Coronavirus cases in Norfolk ‘creeping’ up warns county’s public health director
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The number of coronavirus cases in Norfolk are “creeping up”, the county’s director of public health has warned, as she said a tightrope must be walked to keep the virus in check.
While cases in the county remain low compared to the rest of the country, Dr Louise Smith said it was a concern that the numbers were going up.
But she said less than 1pc of people being tested in the county were coming back with a positive result for Covid-19.
Prime minister Boris Johnson has announced new restrictions, inlcuding a 10pm curfew on pubs and restaurants and the need to wear masks in more settings, amid concern over increasing rates in parts of the country.
And Dr Smith told BBC Radio Norfolk: “Our background rate at the moment is fairly steady. Our rate is about 7.5 [cases per 100,000 people], compared to England’s average of about 34, so clearly the numbers are a lot lower here in Norfolk.
“But those numbers are creeping up. They were much lower than that in early August and even now, when we have recovered from the high numbers around the Banham Poultry outbreak, our background numbers are quite a bit higher than they were, say, six weeks ago.”
Dr Smith said the county had been bracing itself for such a rise in cases. She said: “What we saw announced nationally was concerns that across England those numbers are just steadily on an linear increase.
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“We’re not quite seeing that yet here in Norfolk, but we do expect that the numbers here will start to catch up with, or look like what we are seeing across the rest of England.
“And of course, the worry is, if that keeps going, at some point it will surge up and become a new peak.”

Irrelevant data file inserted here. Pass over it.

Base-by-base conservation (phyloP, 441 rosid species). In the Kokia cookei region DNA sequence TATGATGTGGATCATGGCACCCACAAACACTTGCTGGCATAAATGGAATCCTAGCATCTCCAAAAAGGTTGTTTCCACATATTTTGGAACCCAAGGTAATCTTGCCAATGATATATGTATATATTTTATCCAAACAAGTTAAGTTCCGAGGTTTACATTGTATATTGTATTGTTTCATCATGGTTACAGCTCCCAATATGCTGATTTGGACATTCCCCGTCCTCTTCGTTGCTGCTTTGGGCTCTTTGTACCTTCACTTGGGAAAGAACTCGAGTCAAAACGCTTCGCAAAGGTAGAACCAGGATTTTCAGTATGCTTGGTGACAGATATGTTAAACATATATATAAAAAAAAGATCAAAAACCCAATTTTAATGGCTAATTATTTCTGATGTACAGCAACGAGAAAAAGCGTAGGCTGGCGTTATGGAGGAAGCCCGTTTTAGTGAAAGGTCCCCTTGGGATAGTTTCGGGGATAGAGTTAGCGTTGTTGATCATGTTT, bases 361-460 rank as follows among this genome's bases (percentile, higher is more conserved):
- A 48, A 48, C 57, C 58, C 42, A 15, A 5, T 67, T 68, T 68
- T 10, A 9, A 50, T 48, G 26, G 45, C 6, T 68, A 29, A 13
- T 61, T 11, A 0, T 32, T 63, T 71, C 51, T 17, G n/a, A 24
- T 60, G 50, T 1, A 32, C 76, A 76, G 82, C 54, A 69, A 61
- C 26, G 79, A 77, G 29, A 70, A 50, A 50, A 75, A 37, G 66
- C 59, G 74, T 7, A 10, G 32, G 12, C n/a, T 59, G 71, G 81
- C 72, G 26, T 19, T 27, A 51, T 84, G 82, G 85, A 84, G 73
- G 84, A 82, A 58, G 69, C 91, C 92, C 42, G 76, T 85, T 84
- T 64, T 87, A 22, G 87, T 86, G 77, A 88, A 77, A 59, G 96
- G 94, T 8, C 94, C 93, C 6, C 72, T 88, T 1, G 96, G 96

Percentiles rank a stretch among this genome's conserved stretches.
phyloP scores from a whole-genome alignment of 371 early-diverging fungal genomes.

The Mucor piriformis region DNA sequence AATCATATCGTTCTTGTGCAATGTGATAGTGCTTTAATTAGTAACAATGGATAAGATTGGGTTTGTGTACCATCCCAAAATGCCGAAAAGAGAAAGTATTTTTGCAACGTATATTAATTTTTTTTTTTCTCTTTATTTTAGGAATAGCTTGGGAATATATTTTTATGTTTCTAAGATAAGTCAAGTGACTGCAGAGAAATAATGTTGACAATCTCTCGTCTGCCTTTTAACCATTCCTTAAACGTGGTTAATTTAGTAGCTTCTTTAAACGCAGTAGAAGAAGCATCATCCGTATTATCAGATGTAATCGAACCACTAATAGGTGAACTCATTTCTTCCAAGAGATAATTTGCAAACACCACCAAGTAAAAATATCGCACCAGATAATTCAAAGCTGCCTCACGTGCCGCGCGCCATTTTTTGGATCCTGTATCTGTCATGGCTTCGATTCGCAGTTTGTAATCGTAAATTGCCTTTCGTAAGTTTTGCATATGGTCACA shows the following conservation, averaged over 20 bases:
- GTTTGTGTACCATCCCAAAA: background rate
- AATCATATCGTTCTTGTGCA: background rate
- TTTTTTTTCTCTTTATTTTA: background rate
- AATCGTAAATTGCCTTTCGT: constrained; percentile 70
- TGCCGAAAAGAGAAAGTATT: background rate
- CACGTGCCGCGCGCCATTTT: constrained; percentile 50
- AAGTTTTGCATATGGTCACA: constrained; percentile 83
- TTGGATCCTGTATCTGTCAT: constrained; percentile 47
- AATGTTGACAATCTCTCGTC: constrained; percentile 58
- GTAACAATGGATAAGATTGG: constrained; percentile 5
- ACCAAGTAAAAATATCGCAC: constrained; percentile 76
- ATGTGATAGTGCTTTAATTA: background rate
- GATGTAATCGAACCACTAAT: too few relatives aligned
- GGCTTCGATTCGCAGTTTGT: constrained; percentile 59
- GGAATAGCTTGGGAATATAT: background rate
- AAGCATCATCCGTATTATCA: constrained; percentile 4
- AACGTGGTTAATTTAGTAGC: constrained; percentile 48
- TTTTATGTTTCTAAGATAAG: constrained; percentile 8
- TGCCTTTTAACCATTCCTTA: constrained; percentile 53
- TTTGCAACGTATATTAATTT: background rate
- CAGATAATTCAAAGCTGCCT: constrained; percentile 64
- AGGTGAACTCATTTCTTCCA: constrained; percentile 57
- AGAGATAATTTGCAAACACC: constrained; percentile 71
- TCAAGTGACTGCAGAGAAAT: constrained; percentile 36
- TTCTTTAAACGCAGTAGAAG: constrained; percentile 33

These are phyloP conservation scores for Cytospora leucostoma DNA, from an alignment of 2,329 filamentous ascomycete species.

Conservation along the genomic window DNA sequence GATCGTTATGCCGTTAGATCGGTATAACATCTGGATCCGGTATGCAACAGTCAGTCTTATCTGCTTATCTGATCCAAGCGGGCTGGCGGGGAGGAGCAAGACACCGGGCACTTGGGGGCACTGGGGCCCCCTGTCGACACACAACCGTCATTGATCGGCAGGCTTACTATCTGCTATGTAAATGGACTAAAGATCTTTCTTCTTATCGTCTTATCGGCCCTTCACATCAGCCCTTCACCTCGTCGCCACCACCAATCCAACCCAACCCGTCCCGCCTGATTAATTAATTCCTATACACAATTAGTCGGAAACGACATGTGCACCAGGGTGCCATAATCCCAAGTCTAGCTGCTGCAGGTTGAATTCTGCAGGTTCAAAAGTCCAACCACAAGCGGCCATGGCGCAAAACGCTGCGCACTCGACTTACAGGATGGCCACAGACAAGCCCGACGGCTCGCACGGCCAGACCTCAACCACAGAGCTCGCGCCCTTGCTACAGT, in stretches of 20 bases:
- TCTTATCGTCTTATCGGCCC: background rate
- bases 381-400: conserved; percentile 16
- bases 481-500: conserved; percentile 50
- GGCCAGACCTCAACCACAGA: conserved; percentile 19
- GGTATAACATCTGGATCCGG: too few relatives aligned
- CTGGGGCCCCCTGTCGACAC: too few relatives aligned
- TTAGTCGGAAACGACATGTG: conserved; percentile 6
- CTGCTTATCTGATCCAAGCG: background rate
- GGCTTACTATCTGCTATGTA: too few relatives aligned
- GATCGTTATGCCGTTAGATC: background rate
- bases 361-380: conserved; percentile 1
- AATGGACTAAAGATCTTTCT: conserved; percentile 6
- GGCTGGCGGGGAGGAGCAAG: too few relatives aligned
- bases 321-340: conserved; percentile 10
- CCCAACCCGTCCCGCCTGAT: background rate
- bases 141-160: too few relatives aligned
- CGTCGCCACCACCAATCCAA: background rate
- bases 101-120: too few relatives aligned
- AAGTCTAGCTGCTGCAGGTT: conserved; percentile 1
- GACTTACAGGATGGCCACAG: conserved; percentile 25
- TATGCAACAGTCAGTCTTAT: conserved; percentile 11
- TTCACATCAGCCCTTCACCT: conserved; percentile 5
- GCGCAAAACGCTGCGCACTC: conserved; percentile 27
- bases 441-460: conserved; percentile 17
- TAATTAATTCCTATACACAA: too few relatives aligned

Asked whether she agreed with the school of thought that low rates meant further restrictions for Norfolk could be avoided, she thanked everybody for their efforts in minimising contact and sticking to social distancing to keep numbers low.
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She said the latest announcements were a reminder of the importance of that.
On issues with testing, she said there had been a “surge in demand”, which had been anticipated to some extent, given schools were going back.
She said testing rates had “gone up massively” from about 75 per 100,000 people to 113 per 100,000.
Dr Smith added: “What matters, not only that we are doing more testing, is whether we are testing the right people.
“What we are seeing is less than 1pc of those having a test are coming back positive. If I take a step back and look at the big picture, I am satisfied that we are doing the right kind of level of testing here in Norfolk - 99 of a 100 tests are negative, still.
“I appreciate that’s not a lot of consolation if you have been trying to get a test, or are waiting for a result.
“What we are hoping is that we see those delays and difficulties will settle down as demand stabilises.”
On the implications of the latest restrictions, Dr Smith said: “It’s such a tightrope that we are walking and clearly we are concerned about people’s mental health, we are concerned about getting children into education and also that we keep the NHS open for business, both for emergencies and for planned care.
“My anticipation is over the coming months, we are going to see more cases, the numbers go up, need for more control measures and we are going to need to walk that tightrope. It’s all going to be a balance of choices as to what we priortise.”